BY: The Canadian Press

TORONTO – Mikael Kingsbury and Canada’s freestyle ski team work so hard that sleepwalking has become a hazard.

Kingsbury, from Deux-Montagnes, Que., is thriving in the demanding World Cup schedule as he closes in on his fourth straight Crystal Globe as the best freestyle skier in the world this season. Even with his focus on the next race, Kingsbury occasionally gets distracted by bouts of somnambulism.

“When we were going to the world championships, one of my teammates, Marc-Antoine Gagnon, sleepwalked on the plane. He was asleep, he had his mask on and he was dreaming that he was getting attacked by bees,” said Kingsbury with a laugh on Wednesday. “He got out of his seat and started running through the aisles, started climbing up on people in the plane. He was like six or seven rows behind his seat. Someone had to wake him up — he still had his mask on!”

Added Kingsbury: “A couple of years ago I broke my toe before a race while sleepwalking. We’re big sleepwalkers on our team. We’re too tired because we don’t have a time zone. We’re in Japan, we’re in Europe, back in America, back to Japan, back to Europe. We travel a lot.”

It may be a tiring lifestyle, but Kingsbury enjoys it.

“It’s worth it. It’s fun. I’ve been travelling like this since I was 17, 18 years old, around the world. There’s not a lot of people my age who’ve seen the planet like I have. We’re lucky to travel like that,” said the 22-year-old Kingsbury. “We’re living the dream. Some of my friends wanted to play in the NHL, but I always wanted to be a World Cup skier and win medals and be one of the best skiers in the world.”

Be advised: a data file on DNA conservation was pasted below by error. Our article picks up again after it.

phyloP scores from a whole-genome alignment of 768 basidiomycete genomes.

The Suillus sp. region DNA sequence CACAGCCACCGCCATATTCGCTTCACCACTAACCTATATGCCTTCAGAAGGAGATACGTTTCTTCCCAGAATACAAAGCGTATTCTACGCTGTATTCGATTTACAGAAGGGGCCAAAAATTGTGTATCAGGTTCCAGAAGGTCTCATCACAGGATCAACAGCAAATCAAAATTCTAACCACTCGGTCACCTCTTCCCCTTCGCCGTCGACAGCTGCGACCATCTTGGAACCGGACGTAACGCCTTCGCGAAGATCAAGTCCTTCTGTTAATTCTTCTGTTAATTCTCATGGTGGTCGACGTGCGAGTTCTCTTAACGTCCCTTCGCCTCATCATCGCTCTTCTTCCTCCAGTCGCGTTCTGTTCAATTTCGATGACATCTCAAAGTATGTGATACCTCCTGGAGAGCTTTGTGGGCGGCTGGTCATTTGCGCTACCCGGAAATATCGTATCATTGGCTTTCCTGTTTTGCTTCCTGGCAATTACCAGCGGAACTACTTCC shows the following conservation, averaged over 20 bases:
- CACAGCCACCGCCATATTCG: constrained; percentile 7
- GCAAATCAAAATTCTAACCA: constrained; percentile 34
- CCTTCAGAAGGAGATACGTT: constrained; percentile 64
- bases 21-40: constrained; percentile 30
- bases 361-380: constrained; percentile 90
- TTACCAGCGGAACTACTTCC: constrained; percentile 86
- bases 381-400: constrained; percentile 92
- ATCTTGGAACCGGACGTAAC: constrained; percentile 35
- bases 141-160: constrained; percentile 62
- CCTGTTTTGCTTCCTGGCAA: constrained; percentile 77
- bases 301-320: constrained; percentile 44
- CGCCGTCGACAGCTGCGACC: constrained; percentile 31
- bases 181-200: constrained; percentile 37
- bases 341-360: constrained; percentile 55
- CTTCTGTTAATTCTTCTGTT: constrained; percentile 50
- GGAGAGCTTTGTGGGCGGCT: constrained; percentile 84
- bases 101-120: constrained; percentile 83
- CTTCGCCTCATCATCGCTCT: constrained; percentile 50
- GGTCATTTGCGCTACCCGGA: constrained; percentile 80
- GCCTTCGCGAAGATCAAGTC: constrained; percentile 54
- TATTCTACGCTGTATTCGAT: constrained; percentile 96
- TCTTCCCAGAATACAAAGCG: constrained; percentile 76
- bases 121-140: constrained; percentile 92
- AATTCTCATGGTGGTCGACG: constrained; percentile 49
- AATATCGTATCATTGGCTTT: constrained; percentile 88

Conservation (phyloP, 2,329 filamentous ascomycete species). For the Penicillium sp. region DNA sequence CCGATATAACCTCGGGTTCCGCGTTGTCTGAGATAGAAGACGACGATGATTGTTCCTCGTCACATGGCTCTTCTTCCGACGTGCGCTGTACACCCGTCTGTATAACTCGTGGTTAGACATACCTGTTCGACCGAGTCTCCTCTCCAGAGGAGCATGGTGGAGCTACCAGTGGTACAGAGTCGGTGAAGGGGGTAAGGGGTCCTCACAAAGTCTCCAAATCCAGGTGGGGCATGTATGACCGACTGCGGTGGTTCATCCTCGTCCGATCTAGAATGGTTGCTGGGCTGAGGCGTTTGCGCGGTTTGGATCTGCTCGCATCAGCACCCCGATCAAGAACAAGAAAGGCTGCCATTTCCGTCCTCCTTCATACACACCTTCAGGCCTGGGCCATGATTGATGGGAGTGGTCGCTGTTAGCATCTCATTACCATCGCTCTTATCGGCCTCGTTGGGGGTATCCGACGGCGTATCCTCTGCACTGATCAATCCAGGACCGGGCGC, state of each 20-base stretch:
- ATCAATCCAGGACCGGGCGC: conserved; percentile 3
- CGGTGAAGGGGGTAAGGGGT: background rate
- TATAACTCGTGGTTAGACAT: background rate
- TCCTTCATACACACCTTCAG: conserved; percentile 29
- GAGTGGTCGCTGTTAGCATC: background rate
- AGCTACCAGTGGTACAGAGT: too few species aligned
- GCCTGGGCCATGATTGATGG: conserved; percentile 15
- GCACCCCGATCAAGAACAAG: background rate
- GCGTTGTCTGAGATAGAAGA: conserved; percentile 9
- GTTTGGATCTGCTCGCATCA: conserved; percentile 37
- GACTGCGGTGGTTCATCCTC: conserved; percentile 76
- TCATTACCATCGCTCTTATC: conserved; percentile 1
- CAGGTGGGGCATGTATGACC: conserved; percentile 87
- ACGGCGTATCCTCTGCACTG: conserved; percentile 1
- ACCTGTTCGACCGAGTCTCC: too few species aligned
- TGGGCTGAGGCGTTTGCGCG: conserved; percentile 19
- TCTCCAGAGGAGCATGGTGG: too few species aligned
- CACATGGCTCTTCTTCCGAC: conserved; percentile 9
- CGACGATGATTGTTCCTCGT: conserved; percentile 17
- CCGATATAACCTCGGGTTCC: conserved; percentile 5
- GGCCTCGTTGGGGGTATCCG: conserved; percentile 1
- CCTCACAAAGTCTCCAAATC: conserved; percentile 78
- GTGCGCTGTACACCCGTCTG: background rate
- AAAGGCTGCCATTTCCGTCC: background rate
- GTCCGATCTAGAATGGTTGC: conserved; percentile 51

Kingsbury could make that goal by the end of the season. He’s already the most successful Canadian moguls skier ever with 26 World Cup victories, and he’s just two wins away from tying the all-time record, held by France’s Edgar Grospiron.

“When I’m skiing I’m not thinking about that,” said Kingsbury, while acknowledging that matching Grospiron would be a special accomplishment. “I’m a guy that likes records, they keep me motivated. I can write my name in the history books. If I finish strong this season I could do it.

“One thing at a time though. This isn’t my focus. It’s just a fun thing.”

The Olympic silver medallist has only improved since the Sochi Games, winning his fifth straight World Cup on Saturday. He’s got a sizable lead in the overall standings with 529 points, well ahead of Russia’s Alexandr Smyshlyaev (281).

With three events left this season, Kingsbury is 53 points away from claiming the Crystal Globe title again. Smyshlyaev would need to earn silver in all three remaining World Cups this season and Kingsbury would have to sit out the remaining competitions for the Russian to finish the season on top of the leaderboard.

“Crystal Globes are like the Stanley Cup in our sport, so it’s pretty big,” said Kingsbury. “I’m a very consistent skier, I gain a lot of points every race. This year it was one of my goals to have it locked up by the final World Cup of the season so I wouldn’t even have to worry.”

Although Crystal Globes and World Cup victories are rewarding, Kingsbury sees them as steps toward his ultimate goal: a return to an Olympic podium.

The 2014 Winter Games were his first Olympic competition, and the experience left a strong impression on him. Not just skiing against the world’s elite — after all, he’s used to that — but taking in all the other sports and seeing the magnitude of the Games.

“To go watch many of the events and compete, I realized there that the Olympics are huge,” said Kingsbury. “I’m very excited for the next one, but there’s still a lot of steps before then. I want to focus on one race at a time and try to be at my best every time I’m in the start gate.

“When we’re in Pyeongchang in Korea I’ll be ready to win that gold medal.”